Tsuyama Railroad Educational Museum

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Tsuyama Railroad Educational Museum
津山まなびの鉄道館
Tsuyama Railroad Educational Museum 20160410.jpg
The entrance in April 2016
Japan location map with side map of the Ryukyu Islands.svg
Red pog.svg
Location within Japan
Established2 April 2016
Location Tsuyama, Okayama, Japan
Coordinates 35°03′12″N133°59′59″E / 35.053320°N 133.999782°E / 35.053320; 133.999782
Type Railway museum
Public transit access Tsuyama Station
Website www.tsuyamakan.jp/manabi

Tsuyama Railroad Educational Museum(津山まなびの鉄道館,Tsuyama Manabi no Tetsudōkan) is a railway museum in Tsuyama, Okayama, Japan, operated by West Japan Railway Company (JR West) since 2 April 2016. [1] It is based around the former Tsuyama Depot roundhouse, which was used to house a number of preserved locomotives since 2007. [1]

West Japan Railway Company Japanese railway company

West Japan Railway Company, also referred to as JR-West, is one of the Japan Railways Group companies and operates in western Honshu. It has its headquarters in Kita-ku, Osaka.

Railway roundhouse building for storing and repairing rail locomotives/trains

A railway roundhouse is a building with a circular or semicircular shape used by railways for servicing and storing locomotives, and traditionally surrounds, or is adjacent to, a turntable.

Contents

Exhibits

The roundhouse and preserved rolling stock in April 2016 Tsuyama Railroad Educational Museum garage 20160410.jpg
The roundhouse and preserved rolling stock in April 2016

A total of 13 rolling stock exhibits are housed at the museum, including the nine vehicles previously preserved inside the roundhouse and vehicles moved from the former Modern Transportation Museum in Osaka which closed in April 2014. [2] [3] [4]

Modern Transportation Museum Railway museum in Osaka, Japan

The Modern Transportation Museum was the corporate museum operated by West Japan Railway Company in Minato-ku, Osaka, Japan. It opened on 21 January 1962, next to Bentencho Station on the Osaka Loop Line. The collection included steam locomotives, electric locomotives, diesel locomotives, a prototype of a magnetic levitation train, and the original engine of a Messerschmitt Me 163.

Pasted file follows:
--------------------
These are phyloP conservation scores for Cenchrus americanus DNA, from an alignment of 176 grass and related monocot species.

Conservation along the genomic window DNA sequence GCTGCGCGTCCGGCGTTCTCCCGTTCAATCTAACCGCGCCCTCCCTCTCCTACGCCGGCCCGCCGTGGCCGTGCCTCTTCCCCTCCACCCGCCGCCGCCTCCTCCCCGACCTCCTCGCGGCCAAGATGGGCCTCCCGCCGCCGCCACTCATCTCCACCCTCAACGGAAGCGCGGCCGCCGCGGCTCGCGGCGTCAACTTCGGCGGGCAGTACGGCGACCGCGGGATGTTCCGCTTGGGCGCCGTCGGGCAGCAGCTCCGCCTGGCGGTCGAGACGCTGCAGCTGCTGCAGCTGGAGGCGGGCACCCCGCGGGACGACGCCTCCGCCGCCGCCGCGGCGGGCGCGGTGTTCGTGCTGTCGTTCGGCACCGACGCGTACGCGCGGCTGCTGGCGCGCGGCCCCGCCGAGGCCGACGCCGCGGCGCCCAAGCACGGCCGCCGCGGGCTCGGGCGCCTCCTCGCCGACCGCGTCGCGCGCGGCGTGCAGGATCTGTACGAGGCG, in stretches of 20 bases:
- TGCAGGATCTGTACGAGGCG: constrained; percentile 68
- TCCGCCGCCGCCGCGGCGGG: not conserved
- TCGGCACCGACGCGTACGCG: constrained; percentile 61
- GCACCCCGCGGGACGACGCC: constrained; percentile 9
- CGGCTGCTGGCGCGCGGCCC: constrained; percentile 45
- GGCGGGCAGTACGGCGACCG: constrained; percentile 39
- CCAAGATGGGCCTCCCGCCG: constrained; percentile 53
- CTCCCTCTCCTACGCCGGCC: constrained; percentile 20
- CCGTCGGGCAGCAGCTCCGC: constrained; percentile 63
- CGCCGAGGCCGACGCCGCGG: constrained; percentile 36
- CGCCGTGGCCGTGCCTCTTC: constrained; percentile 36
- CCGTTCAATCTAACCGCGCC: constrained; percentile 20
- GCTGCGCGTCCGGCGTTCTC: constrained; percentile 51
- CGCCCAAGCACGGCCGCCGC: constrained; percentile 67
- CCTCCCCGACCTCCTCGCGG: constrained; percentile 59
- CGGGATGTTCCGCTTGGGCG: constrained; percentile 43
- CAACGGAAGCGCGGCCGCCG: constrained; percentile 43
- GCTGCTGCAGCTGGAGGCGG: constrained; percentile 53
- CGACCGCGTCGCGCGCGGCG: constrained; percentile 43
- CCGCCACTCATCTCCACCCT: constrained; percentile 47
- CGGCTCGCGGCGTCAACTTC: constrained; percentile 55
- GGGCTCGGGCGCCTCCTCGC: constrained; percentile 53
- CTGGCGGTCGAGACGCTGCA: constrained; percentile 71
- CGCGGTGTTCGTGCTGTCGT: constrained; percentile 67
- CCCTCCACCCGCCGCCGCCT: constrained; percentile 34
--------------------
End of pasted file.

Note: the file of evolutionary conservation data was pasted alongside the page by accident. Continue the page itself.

Steam locomotives

Built in 1936 by Kawasaki Sharyo. [5] Preserved at the former Modern Transportation Museum in Osaka following withdrawal in 1971. [5] Moved from the Modern Transportation Museum in March 2015. [6]

Diesel locomotives

Built in 1974 by Kyosan Kogyo, and preserved at Tsuyama since 2011. [5]
Built in 1967 by Nippon Sharyo. Preserved at the former Modern Transportation Museum in Osaka following withdrawal in 1986. [5]
Built in 1964 by Nippon Sharyo. [5] Previously operated by Toyama Chiho Railway, and moved to Tsuyama following its withdrawal in 2011. [7]
JNR Class DD16 Class of diesel locomotives operated in Japan

The Class DD16 (DD16形) is a four-axle Bo-Bo wheel arrangement diesel-hydraulic locomotive type operated in Japan since 1972. A total of 65 locomotives were built between 1971 and 1975, and as of 1 April 2016, one locomotive remains in service, operated by East Japan Railway Company.